Note that in Example 12-2, we renamed the view from current_movie_showtimes to movie_showtimes_with_current_and_sold_out_unmaterialized. The element of the new name with_current_and_sold_out refers to the fact that we’ve shifted the where clause filters into columns on which we can later apply filters. We’ve also added the suffix _unmaterialized to signify that this is the version of the view that is still just a named query. In keeping with idea that the caching implementation should be transparent to the user, by the end of this chapter, we’ll have a new entity in our database called current_movie_showtimes, which will look and act just like our original view, but will be orders of magnitude faster.
Another caveat worth mentioning is that the view to be materialized should be capable of having a primary key. This is another way of saying that there should be a one-to-one correspondence between the view and its primary base table, and that the primary base table needs to have a primary key. We’ve already helped guarantee this in our example by moving the where clause filters into columns, and having only one row in the view per record from movie_showtimes. The id column from movie_showtimes will become the primary key of the materialized view. Figure 12-1 is a reproduction of our schema diagram from Chapter 8, which you can refer to as we go along.
The Target Table
A materialized view is created by taking an initial snapshot of the data in the unmaterialized view. Later we’ll add triggers to monitor all of the tables that make up the view and update the view whenever there is a change. In this way, our materialized view always stays up to date.
To create the initial materialized view, we execute the following SQL:
create table movie_showtimes_with_current_and_sold_out_and_dirty_and_expiry as select *, false as dirty, null::timestamp with time zone as expiry from movie_showtimes_with_current_and_sold_out_unmaterialized;
This statement creates a new table called
that is pre-filled with all of the data from our view. Two columns have been added: dirty and expiry. The dirty column will be used to implement deferred refresh via the invalidation trigger. The expiry column will be used to deal with special cases where we can’t count on a database event to trigger a refresh. How to use both of these columns will be explained in detail, but for now you can ignore these columns and think of the target table as a plain old table that happens to contain the result of our view. Example 12-3 shows the table described from a psql prompt.
Example 12-3. The physical table definition of our materialized view
movies_development=# \d movie_showtimes_with_current_and_sold_out_with_dirty_and_expiry Table "public.movie_showtimes_with_current_and_sold_out" Column | Type | Modifiers -------------------------+--------------------------+----------- name | character varying(256) | rating_id | character varying(16) | length_minutes | integer | id | integer | movie_id | integer | theatre_id | integer | room | character varying(64) | start_time | timestamp with time zone | theatre_name | character varying(256) | zip_code | character varying(9) | latitude | numeric | longitude | numeric | seats_available | integer | purchased_tickets_count | bigint | current | boolean | sold_out | boolean | dirty | boolean | expiry | timestamp with time zone |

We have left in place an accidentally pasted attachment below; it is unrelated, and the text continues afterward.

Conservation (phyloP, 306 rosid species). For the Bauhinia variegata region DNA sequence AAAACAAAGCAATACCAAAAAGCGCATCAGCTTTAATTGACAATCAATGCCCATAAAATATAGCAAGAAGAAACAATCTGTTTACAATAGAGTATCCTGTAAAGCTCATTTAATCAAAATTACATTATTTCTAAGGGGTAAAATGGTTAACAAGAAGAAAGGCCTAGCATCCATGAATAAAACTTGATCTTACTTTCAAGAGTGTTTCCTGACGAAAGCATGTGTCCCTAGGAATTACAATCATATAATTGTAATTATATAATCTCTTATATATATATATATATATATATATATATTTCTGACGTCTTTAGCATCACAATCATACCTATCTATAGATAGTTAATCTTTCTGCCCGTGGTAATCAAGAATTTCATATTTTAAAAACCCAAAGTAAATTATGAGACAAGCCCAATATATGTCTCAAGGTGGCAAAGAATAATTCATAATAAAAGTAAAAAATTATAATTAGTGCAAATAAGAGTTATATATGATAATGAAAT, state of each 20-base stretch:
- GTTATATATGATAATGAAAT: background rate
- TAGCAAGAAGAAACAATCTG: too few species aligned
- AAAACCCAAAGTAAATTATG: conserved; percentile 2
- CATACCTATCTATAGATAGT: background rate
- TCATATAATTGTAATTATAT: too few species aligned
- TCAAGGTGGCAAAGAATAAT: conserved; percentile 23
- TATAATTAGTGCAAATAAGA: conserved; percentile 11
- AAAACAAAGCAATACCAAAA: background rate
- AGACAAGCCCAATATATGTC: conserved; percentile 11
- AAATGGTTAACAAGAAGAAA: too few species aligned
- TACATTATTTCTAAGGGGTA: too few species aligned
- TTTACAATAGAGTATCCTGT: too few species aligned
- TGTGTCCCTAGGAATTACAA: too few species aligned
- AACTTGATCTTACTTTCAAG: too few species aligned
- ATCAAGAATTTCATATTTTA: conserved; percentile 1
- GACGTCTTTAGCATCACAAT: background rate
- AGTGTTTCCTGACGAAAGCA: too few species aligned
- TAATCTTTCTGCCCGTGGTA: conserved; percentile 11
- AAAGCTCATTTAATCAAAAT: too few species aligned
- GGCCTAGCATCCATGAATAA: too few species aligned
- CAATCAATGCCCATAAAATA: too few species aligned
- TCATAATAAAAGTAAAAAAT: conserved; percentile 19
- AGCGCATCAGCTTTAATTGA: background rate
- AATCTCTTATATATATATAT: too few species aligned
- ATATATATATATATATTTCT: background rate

Refresh and Invalidation Functions
The next piece of the puzzle is the refresh function. The refresh function takes as its argument the primary key of the materialized view. In this case, that key corresponds to the primary key of the movie_showtimes table. Whenever we detect that a row in our view is invalid, we run the refresh function on that row.
Example 12-4 shows our first pass at a refresh function. It accepts an integer parameter, the primary key of the materialized view. First, it deletes the old row keyed on that ID. Then, it re-selects the row with the same ID from the unmaterialized view—which is real-time, and thus guaranteed to be accurate—and inserts it back into the materialized view. It also replaces the values in the dirty and expiry columns.
Example 12-4. A simple refresh function for a materialized view
create or replace function movie_showtimes_refresh_row( id integer ) returns void security definer language 'plpgsql' as $$ begin delete from movie_showtimes_with_current_and_sold_out_and_dirty_and_expiry ms where ms.id = id; insert into movie_showtimes_with_current_and_sold_out_and_dirty_and_expiry select *, false, null from movie_showtimes_with_current_and_sold_out_unmaterialized ms where ms.id = id; end $$;
Remember that the materialized view is just a table. You can modify it, thus invalidating the contents, and then run the refresh function on the modified rows to test that it sets them back to the correct values. Example 12-5 shows just that. We first find the movie name for the showtime with the ID of 1, Casablanca. Next, we invalidate that record in the materialized view by changing the movie name to be The Godfather. We check, and the materialized view indeed did allow us to change the record to an invalid value. We run our refresh function on that row, and when we select the name again, it has been restored to Casablanca.
Example 12-5. The refresh function patches an invalid row so that it matches the view